Shapely, sultry singer Connie Russell came from show biz parents and was already performing in her parent's song-and-dance vaudeville act by age two. The New York-born Connie, whose musical heritage included well-known vaudevillian and grandmother Marie Russell, traveled both in the U.S. and Europe during her early days. She turned solo at age 11 and, quite mature for her age, began booking her own shows at popular London night spots in her mid-teens.
Making her musical film debut in Melody and Romance (1937) while in England, MGM signed her up and she appeared to good advantage in Lady Be Good (1941) in which she sang "Fascinating Rhythm" but, despite her pin-up good looks, did not go on to better things with the studio, appearing in nothing parts in Highway to Freedom (1942) and the Red Skelton/Eleanor Powell musical Ship Ahoy (1942). She also dubbed Claire Trevor's singing voice in the film Crossroads (1942).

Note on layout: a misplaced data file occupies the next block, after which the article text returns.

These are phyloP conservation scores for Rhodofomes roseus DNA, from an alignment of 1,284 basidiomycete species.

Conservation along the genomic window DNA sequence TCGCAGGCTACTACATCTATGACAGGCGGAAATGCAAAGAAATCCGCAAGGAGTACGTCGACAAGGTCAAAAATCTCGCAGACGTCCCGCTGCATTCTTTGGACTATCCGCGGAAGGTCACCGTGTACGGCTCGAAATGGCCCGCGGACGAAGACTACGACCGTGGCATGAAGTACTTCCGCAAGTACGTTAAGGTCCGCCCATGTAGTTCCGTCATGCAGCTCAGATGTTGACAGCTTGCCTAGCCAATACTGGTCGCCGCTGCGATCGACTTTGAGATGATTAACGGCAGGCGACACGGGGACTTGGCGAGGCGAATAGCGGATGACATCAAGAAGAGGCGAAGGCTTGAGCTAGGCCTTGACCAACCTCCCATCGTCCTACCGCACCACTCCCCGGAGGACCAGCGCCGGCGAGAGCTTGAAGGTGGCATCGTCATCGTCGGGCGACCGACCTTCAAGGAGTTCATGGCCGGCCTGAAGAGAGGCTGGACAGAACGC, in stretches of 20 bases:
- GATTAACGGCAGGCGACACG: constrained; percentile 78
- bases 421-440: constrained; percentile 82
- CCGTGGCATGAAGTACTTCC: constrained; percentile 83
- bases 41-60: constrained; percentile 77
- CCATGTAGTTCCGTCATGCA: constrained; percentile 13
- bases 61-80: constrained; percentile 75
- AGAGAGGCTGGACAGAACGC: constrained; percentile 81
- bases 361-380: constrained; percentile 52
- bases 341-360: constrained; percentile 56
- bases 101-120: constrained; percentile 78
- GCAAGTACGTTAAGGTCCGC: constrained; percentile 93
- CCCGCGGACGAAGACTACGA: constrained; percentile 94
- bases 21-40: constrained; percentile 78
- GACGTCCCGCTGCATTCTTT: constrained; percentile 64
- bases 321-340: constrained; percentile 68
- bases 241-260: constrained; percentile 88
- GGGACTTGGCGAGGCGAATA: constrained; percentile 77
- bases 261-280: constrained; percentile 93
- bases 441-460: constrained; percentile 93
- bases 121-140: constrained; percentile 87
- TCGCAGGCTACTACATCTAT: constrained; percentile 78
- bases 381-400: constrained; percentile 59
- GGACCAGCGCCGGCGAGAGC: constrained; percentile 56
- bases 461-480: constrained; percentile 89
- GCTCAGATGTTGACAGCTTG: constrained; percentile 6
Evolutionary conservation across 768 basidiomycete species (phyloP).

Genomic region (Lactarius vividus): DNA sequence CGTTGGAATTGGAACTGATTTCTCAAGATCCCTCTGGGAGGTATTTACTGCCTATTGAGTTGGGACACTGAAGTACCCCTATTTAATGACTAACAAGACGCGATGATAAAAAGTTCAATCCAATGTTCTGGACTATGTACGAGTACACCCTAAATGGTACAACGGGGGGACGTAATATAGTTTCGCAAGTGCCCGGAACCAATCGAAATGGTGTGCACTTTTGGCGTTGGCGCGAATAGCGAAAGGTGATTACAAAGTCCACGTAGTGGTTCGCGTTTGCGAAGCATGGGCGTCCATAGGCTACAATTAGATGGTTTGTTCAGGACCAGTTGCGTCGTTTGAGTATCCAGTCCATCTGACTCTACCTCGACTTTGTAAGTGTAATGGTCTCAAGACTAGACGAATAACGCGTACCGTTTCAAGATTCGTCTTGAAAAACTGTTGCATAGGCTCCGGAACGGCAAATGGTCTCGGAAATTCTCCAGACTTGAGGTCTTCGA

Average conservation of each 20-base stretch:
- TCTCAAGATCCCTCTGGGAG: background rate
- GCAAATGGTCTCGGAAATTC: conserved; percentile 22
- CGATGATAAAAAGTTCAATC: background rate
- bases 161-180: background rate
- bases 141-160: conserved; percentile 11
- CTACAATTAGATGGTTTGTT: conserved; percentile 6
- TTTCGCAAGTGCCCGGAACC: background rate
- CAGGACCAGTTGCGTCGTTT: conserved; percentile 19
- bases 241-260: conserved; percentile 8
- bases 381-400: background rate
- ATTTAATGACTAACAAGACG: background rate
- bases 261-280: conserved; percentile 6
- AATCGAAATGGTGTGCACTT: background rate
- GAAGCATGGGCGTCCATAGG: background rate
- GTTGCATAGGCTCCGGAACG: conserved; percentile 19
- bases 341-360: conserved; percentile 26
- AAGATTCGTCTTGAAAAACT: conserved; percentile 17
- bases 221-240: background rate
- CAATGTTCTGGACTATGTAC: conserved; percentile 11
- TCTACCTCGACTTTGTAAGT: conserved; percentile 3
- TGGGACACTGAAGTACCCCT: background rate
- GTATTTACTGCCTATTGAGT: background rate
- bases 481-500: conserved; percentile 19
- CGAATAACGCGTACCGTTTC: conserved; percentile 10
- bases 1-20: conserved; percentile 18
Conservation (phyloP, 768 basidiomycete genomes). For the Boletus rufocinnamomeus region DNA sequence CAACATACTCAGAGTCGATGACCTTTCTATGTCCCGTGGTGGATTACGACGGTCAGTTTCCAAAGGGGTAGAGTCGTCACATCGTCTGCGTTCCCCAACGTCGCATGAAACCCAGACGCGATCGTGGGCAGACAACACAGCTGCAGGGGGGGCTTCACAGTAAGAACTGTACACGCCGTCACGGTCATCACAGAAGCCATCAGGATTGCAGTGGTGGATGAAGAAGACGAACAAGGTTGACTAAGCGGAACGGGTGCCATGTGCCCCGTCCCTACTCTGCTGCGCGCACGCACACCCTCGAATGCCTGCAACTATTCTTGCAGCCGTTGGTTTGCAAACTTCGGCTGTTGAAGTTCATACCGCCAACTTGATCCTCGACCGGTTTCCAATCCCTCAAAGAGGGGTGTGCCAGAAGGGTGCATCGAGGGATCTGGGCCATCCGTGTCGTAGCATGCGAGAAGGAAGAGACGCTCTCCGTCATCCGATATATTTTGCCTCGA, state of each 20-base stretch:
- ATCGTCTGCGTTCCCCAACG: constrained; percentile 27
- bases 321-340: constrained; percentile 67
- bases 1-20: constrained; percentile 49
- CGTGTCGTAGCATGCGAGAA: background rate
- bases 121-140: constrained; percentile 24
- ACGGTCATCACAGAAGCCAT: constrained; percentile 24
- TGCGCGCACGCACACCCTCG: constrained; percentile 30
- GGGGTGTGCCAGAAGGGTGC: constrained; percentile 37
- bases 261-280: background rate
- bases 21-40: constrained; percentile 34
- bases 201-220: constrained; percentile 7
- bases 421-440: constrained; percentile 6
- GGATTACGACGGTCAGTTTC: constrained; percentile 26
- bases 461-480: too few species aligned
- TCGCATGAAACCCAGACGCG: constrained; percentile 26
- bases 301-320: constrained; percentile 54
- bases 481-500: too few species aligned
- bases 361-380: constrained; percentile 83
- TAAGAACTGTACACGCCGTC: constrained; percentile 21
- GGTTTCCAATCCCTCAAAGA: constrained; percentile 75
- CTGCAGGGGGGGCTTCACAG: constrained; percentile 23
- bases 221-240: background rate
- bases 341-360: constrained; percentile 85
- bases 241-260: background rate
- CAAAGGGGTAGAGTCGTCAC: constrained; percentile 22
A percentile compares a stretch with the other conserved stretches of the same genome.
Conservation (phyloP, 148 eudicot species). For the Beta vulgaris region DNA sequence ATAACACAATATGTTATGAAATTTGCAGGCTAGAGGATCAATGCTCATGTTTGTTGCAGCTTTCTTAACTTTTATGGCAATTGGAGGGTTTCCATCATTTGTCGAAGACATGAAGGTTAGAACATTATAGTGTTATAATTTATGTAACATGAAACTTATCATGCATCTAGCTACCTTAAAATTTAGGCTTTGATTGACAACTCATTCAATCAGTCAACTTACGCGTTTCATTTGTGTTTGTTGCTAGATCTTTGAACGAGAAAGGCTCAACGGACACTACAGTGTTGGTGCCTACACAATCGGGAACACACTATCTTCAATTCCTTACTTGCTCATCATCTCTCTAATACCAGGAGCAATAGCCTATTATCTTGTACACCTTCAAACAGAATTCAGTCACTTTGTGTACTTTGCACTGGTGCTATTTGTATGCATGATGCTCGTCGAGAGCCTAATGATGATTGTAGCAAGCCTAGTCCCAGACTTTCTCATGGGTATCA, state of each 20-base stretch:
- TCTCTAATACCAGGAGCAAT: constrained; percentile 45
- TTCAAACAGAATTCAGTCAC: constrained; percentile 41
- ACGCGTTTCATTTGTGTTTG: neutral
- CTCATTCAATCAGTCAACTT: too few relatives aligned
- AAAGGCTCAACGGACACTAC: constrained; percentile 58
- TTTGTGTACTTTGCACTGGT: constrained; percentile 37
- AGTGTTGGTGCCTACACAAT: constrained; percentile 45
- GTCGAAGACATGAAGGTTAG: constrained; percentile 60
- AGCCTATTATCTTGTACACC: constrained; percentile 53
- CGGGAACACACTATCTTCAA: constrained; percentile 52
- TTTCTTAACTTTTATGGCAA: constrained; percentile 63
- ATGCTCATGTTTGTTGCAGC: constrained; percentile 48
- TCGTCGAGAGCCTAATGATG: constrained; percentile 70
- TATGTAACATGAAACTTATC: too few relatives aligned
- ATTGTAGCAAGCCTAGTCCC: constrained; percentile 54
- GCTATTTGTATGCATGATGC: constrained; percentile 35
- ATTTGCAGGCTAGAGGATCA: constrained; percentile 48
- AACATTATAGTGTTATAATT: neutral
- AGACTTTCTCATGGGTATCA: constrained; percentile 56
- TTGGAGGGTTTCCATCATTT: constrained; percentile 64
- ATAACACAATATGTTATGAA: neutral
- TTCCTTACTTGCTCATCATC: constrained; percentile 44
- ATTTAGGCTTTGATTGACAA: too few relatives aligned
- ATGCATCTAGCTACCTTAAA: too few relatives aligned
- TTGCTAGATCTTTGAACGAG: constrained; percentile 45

TV proved to be more viable medium for her when she auditioned for Dave Garroway and became a regular on his "Garroway at Large" (1949) show. She appeared on a number of variety TV shows for such luminaries as Morey Amsterdam, Ed Sullivan, Steve Allen, Milton Berle and Eddie Cantor, and appeared in New York clubs in the early 50s. Returning to Hollywood she earned a strong showing in the musical film Cruisin' Down the River (1953) alongside Dick Haymes and became a prominent Las Vegas headliner.
Her favorite stage role was as Nellie in South Pacific with Richard Eastham. It played a lengthy season in Chicago and she was on a short list for the film version. A year earlier on a turbulent flight, which came close to crashing, she made a promise, if she survived, never to fly again. This worked against her many times and caused her to miss out on South Pacific and other film and stage work.